In the final decade of the 21st century, men and women in rocket ships landed on the moon. By 2200 A.D., they had reached the other planets of our solar system. Almost at once there followed the discovery of hyperdrive through which the speed of light was first attained and later greatly surpassed. And so at last, mankind began the conquest and colonization of deep space. United Planets Cruiser C-57D, now more than a year out from Earth base on a special mission to the planetary system of the great main-sequence star Altair.

Some time in the 23rd century, an all-male crew of about 20 young, uniformed explorers-scientists was on board a United Planets Cruiser C-57D, sent by the government from its Earth base on a year-long mission, via hyperdrive propulsion, to the exoplanet of Altair-IV, 16 light-years from Earth. It was estimated that the journey had traveled roughly 100 trillion miles across interstellar space.

Mission to Altair - The Flying Saucer's Arrival:

A dissolve from the title screens entered into the flying saucer's interior where Commander John J. Adams (Leslie Nielsen) and his Astro-gator Lieutenant Jerry Farman (Jack Kelly) were monitoring controls as they prepared to decelerate from light-speed within about three minutes. The crew members were alerted to take their D.C. positions. The astronauts stood under a green light-beam in their individual stasis chambers to protect themselves, as the lights in the control room alternated to purple, dark blue, green, and red. They successfully decelerated down to 0.386 of light-speed (or 2.6 million mph), and a view-screen showed that they were closely approaching toward the planet of Altair. The saucer flew past the main planet Altair-I's brilliant eclipse (with a bright corona) as it headed toward the fourth planet, Altair-IV. Adams briefed the crew on the reason for their mission - they were to learn the fate of a "prospecting" expedition aboard the star vessel Bellerophon 20 years in the past, that had mysteriously disappeared:

As you recollect from your briefing lectures, this is an Earth-type planet. Twenty years ago the spacecraft Bellerophon landed here with a prospecting party of scientists. Our mission is to search for survivors.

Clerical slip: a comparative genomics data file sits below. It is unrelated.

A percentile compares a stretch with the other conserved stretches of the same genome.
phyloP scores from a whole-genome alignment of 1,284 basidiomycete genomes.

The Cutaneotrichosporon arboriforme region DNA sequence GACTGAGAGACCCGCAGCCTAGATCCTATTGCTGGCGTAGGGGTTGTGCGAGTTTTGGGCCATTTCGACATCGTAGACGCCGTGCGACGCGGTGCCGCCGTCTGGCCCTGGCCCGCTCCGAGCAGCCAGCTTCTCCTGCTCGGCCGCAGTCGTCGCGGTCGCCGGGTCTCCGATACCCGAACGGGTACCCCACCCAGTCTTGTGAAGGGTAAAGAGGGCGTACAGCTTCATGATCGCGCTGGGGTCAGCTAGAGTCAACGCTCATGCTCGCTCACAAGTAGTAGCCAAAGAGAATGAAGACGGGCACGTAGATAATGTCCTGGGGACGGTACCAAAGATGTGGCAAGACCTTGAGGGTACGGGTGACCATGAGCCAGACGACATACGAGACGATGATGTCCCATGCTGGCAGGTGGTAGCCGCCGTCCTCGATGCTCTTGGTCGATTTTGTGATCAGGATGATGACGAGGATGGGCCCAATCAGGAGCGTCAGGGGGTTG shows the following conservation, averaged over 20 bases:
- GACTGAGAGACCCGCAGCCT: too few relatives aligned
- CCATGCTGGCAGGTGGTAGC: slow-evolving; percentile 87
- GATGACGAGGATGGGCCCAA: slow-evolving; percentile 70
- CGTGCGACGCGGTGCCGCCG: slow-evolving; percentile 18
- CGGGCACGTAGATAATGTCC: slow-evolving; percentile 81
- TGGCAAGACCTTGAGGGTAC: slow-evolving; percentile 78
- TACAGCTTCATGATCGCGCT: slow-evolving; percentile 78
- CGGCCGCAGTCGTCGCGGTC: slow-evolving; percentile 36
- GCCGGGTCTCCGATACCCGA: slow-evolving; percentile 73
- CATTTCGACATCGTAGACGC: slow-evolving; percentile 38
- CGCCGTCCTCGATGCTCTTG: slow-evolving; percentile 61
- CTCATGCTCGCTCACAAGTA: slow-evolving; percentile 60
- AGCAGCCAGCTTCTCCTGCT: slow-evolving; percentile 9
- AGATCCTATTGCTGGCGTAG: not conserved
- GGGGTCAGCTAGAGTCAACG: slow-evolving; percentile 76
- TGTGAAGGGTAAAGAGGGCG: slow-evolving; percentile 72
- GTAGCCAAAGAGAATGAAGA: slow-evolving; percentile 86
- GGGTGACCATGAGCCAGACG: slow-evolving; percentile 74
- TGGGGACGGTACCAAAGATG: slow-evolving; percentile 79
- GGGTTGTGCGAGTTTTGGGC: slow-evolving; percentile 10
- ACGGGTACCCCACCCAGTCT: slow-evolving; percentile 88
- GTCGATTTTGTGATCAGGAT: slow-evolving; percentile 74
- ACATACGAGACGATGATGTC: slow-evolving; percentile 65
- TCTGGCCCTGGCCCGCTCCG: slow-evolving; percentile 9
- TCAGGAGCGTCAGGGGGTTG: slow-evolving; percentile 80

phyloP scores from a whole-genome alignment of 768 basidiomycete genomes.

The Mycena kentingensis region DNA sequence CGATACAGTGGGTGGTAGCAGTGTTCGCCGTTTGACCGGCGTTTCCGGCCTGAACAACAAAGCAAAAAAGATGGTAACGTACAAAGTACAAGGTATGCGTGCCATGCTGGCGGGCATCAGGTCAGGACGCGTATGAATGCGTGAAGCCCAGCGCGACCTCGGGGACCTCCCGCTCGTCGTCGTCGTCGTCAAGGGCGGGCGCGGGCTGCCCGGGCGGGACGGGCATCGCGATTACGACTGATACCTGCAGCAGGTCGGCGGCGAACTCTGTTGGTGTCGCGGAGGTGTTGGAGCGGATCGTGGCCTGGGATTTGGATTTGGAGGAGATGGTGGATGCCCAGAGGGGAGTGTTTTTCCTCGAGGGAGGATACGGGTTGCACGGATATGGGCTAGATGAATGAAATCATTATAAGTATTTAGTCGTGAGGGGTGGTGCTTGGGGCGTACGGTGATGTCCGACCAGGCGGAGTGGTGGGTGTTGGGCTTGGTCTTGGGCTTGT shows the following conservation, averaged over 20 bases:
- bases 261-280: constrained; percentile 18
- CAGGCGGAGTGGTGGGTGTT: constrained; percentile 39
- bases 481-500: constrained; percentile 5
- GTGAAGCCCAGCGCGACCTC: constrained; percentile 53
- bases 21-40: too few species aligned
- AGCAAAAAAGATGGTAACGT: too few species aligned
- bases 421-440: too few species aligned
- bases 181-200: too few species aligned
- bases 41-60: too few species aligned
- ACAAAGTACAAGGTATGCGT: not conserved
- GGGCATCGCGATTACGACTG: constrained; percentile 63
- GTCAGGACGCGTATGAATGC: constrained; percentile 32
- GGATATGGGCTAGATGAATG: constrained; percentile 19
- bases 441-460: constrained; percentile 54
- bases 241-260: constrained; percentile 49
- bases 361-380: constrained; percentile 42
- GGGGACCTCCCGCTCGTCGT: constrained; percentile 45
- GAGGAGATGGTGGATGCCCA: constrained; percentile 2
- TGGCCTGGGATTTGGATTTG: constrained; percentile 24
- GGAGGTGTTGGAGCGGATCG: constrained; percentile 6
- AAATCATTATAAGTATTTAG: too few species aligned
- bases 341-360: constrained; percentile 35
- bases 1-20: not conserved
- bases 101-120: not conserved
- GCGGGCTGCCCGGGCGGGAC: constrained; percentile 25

Lt. "Doc" Ostrow (Warren Stevens) marveled at the sight of Altair IV: "The Lord sure makes some beautiful worlds." As the flying saucer approached, changed flux, and dove down toward Altair-IV, the white apron-wearing Cook (Earl Holliman) groused:

Another one of them new worlds. No beer, no women, no pool parlors. Nothin'. Nothin' to do but throw rocks at tin cans, and we gotta bring our own tin cans.

Commander Adams prepared the crew for the final approach and landing: "We are now entering the atmosphere of Altair-IV. No survival suits will be required upon landing. Oxygen content, 4.7, richer than Earth standard. Gravity only 0.897. Adjust your equipment accordingly." As they neared the surface of the Earth-like planet in order to land, no short-range radio signals were detected. The navigator Lt. Farman described the desolate planet with no signs of life: "There are no cities, ports, roads, bridges, dams. There's just no sign of civilization at all." Suddenly, they found that their starship was being scanned by a powerful radar beam that oriiginated from an area of about 20 miles square on the planet. Some of the crew were advised to take their combat stations and prepare their blasters by activating their scopes.

And then a human voice was heard on a radio signal asking: "Spaceship, identify yourself. You're being tracked." The voice identified itself as Dr. Edward Morbius of the doomed Bellerophon - the colonizing expedition's philologist (later described as "an expert in words and languages, their origins and meanings"), who stubbornly but vaguely warned that the ship must not land, because no rescue or other assistance was required:

What do you wish here, cruiser?...absolutely no assistance of any sort is required....Let me repeat. I'm in no sort of difficulty here. Your best procedure will be to turn back at once without landing....If you set down on this planet, I warn you that I cannot be answerable for the safety of your ship or your crew.